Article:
Utopian Turtletop. Monsieur Croche's Bête Noire. Contact: turtletop [at] hotmail [dot] com

Thursday, May 25, 2006

I believe the hype.

Last week-end I picked up “The Da Vinci Code,” figuring, why not? I typically read a mystery-thriller or 2 every year. My mom liked the book, Leonardo rocks the canvas, the counter-Biblical theorizing is reminiscent of ye olde Robert Graves goddess mythology -- so I jumped in.

The book is a Page Turner.

The master-narrative of a thriller is a striptease. The author always knows more than the reader, and reveals what he or she knows bit . . . by . . . tantalizing . . . bit, usually bringing the reader to the brink of revelation before veering off in another direction, the almost-revelation occurring at the moment of maximum narrative tension, at a moment of Grave Danger. Dan Brown does all of this very well, and often with the twist that the Characters at any given moment have seen more of the Naked Body of the Truth than the Readers.

As with any striptease, the ultimate revelation is bound to have instances of disappointment, and the same is true in this book. The Haunting Memory of grand-pere’s transgression, when revealed, ends up seeming dorky -- an unconvincing bit of Euro-neo-paganism. The revelation of the Chief Villain, similarly -- a moment of Dropped Disbelief.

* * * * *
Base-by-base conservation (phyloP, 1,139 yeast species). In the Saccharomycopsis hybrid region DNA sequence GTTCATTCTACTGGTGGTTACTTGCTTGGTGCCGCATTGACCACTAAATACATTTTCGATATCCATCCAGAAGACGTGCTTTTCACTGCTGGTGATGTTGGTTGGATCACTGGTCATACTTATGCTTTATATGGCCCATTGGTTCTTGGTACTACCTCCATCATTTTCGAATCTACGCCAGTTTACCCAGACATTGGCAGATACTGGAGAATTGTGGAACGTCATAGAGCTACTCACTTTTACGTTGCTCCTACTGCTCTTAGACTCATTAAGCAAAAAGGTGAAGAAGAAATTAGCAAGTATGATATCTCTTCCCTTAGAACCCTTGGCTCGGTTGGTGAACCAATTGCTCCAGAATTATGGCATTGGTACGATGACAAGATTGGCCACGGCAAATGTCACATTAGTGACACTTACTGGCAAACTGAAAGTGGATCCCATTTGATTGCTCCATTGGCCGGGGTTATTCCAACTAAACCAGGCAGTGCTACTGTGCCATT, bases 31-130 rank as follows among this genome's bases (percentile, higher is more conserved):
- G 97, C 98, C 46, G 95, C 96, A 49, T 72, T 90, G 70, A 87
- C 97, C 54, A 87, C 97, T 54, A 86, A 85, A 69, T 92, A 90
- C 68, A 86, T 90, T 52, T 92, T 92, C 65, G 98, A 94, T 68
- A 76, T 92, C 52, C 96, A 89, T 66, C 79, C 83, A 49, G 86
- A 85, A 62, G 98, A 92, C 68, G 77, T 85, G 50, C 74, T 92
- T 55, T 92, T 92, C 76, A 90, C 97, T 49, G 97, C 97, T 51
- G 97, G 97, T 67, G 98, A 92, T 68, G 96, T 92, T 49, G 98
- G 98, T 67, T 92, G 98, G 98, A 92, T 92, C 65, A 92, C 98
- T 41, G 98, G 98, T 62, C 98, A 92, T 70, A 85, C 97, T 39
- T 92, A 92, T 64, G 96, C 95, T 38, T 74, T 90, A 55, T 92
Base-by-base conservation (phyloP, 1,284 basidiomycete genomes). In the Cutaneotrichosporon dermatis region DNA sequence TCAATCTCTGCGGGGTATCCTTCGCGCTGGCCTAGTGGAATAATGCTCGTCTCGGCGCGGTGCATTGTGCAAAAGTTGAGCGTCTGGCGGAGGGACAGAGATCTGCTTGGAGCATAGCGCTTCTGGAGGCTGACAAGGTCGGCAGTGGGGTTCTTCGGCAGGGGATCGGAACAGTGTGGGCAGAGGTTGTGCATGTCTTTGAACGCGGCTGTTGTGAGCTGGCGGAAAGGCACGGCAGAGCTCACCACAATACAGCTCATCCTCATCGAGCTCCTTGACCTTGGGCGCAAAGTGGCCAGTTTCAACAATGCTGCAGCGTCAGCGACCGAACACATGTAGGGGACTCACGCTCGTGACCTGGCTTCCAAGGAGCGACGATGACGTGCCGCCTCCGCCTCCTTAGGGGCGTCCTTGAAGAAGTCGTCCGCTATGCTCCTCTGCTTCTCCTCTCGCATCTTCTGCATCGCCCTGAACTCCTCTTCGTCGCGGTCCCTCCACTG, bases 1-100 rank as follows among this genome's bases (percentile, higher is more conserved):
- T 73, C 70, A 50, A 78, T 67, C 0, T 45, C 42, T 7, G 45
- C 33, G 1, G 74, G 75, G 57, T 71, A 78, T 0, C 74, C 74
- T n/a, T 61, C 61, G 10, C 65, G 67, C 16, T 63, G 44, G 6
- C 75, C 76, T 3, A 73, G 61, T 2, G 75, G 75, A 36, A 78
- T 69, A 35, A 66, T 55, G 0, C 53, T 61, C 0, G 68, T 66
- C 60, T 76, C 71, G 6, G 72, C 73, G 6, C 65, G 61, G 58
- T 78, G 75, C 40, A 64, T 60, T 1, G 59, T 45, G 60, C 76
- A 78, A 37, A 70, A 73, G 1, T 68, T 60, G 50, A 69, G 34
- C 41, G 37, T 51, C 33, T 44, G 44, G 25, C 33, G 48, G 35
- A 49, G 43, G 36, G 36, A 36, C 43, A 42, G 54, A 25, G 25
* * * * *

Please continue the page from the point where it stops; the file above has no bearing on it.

But -- and here’s the thing -- the Final Big Revelation -- that doesn’t disappoint at all. Surprisingly warm and human and even understated. Intellectually dorky, OK -- bloodlines, and the nonsense of “most direct descendants” (what would an Indirect Descendant be?) -- but as a story, it’s . . . heartwarming.

The book is full of zippy riddles and has a sense of humor and likable characters -- even the bad guys are likable, for the most part. And if I’m going to get sucked into a paranoid striptease narrative -- because the thriller is always a paranoid plot machine too, with Death lurking around every corner and behind every veil -- I’d just as soon lose myself with characters I like.

Most of the thrillers I’ve read, I don’t remember much about them afterwards. Harry Potter books too (I’ve read the first 3). I have a guess that this one might stick with me longer, because the imagery is pre-locked-in. And because I like the characters.

Fastidious reviewers have objected to Brown’s prose, even boasting of not being able to make it through the book. I noticed Brown's newspaper-ese too -- the clunkiness tripped me up once or twice -- but so what. His riffs got speed and hooks.

The rhetoric of disdain and/or apology for Brown's prose echoes now-mostly-discredited apologetic tones that middle-class strivers used to adopt when talking about liking popular music or TV or movies, and in the same publications that would never compare an Usher song unfavorably to a Schubert Lied, as used to be common. It's become bad form to denounce "bad music," but "bad prose" is still fair game.

And after all, what's not to like about zippy riddles, effective narrative striptease, and likable and sometimes humorous characters?

Pop it open!

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